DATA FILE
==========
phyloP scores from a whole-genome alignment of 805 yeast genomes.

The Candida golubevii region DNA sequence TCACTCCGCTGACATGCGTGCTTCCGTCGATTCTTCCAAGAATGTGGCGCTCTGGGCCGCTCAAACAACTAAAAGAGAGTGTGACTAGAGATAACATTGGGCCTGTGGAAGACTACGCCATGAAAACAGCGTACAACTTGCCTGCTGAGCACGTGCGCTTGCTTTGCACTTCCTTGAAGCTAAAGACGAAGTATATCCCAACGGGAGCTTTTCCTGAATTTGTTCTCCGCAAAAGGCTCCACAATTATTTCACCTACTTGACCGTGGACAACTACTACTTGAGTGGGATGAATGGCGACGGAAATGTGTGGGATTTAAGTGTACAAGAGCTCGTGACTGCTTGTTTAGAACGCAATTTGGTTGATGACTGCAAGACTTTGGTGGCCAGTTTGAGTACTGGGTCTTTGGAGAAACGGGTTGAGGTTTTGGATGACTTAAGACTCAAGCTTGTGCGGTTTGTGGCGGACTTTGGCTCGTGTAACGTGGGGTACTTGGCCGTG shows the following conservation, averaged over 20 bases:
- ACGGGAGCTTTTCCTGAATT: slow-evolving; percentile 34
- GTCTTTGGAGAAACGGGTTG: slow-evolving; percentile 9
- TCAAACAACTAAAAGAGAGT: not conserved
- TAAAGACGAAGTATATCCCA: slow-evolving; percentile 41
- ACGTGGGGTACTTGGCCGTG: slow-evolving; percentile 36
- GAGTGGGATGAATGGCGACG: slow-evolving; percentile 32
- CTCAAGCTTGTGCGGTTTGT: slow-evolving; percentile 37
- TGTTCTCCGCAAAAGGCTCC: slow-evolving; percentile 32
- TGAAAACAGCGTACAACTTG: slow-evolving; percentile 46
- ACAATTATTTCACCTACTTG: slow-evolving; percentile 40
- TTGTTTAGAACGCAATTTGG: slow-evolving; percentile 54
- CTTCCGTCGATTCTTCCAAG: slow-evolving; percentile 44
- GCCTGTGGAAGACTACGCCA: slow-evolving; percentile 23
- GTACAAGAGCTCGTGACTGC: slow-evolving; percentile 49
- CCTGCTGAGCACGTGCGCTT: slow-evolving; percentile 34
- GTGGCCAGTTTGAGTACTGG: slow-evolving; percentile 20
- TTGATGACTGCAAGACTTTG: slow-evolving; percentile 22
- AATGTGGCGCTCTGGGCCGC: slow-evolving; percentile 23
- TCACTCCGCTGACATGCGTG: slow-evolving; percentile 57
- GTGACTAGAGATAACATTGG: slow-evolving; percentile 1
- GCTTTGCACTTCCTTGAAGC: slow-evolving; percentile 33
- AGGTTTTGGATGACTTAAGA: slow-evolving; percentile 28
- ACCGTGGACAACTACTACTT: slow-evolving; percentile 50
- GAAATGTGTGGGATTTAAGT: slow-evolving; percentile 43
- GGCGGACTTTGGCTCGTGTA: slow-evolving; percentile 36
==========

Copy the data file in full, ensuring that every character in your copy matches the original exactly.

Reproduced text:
phyloP scores from a whole-genome alignment of 805 yeast genomes.

The Candida golubevii region DNA sequence TCACTCCGCTGACATGCGTGCTTCCGTCGATTCTTCCAAGAATGTGGCGCTCTGGGCCGCTCAAACAACTAAAAGAGAGTGTGACTAGAGATAACATTGGGCCTGTGGAAGACTACGCCATGAAAACAGCGTACAACTTGCCTGCTGAGCACGTGCGCTTGCTTTGCACTTCCTTGAAGCTAAAGACGAAGTATATCCCAACGGGAGCTTTTCCTGAATTTGTTCTCCGCAAAAGGCTCCACAATTATTTCACCTACTTGACCGTGGACAACTACTACTTGAGTGGGATGAATGGCGACGGAAATGTGTGGGATTTAAGTGTACAAGAGCTCGTGACTGCTTGTTTAGAACGCAATTTGGTTGATGACTGCAAGACTTTGGTGGCCAGTTTGAGTACTGGGTCTTTGGAGAAACGGGTTGAGGTTTTGGATGACTTAAGACTCAAGCTTGTGCGGTTTGTGGCGGACTTTGGCTCGTGTAACGTGGGGTACTTGGCCGTG shows the following conservation, averaged over 20 bases:
- ACGGGAGCTTTTCCTGAATT: slow-evolving; percentile 34
- GTCTTTGGAGAAACGGGTTG: slow-evolving; percentile 9
- TCAAACAACTAAAAGAGAGT: not conserved
- TAAAGACGAAGTATATCCCA: slow-evolving; percentile 41
- ACGTGGGGTACTTGGCCGTG: slow-evolving; percentile 36
- GAGTGGGATGAATGGCGACG: slow-evolving; percentile 32
- CTCAAGCTTGTGCGGTTTGT: slow-evolving; percentile 37
- TGTTCTCCGCAAAAGGCTCC: slow-evolving; percentile 32
- TGAAAACAGCGTACAACTTG: slow-evolving; percentile 46
- ACAATTATTTCACCTACTTG: slow-evolving; percentile 40
- TTGTTTAGAACGCAATTTGG: slow-evolving; percentile 54
- CTTCCGTCGATTCTTCCAAG: slow-evolving; percentile 44
- GCCTGTGGAAGACTACGCCA: slow-evolving; percentile 23
- GTACAAGAGCTCGTGACTGC: slow-evolving; percentile 49
- CCTGCTGAGCACGTGCGCTT: slow-evolving; percentile 34
- GTGGCCAGTTTGAGTACTGG: slow-evolving; percentile 20
- TTGATGACTGCAAGACTTTG: slow-evolving; percentile 22
- AATGTGGCGCTCTGGGCCGC: slow-evolving; percentile 23
- TCACTCCGCTGACATGCGTG: slow-evolving; percentile 57
- GTGACTAGAGATAACATTGG: slow-evolving; percentile 1
- GCTTTGCACTTCCTTGAAGC: slow-evolving; percentile 33
- AGGTTTTGGATGACTTAAGA: slow-evolving; percentile 28
- ACCGTGGACAACTACTACTT: slow-evolving; percentile 50
- GAAATGTGTGGGATTTAAGT: slow-evolving; percentile 43
- GGCGGACTTTGGCTCGTGTA: slow-evolving; percentile 36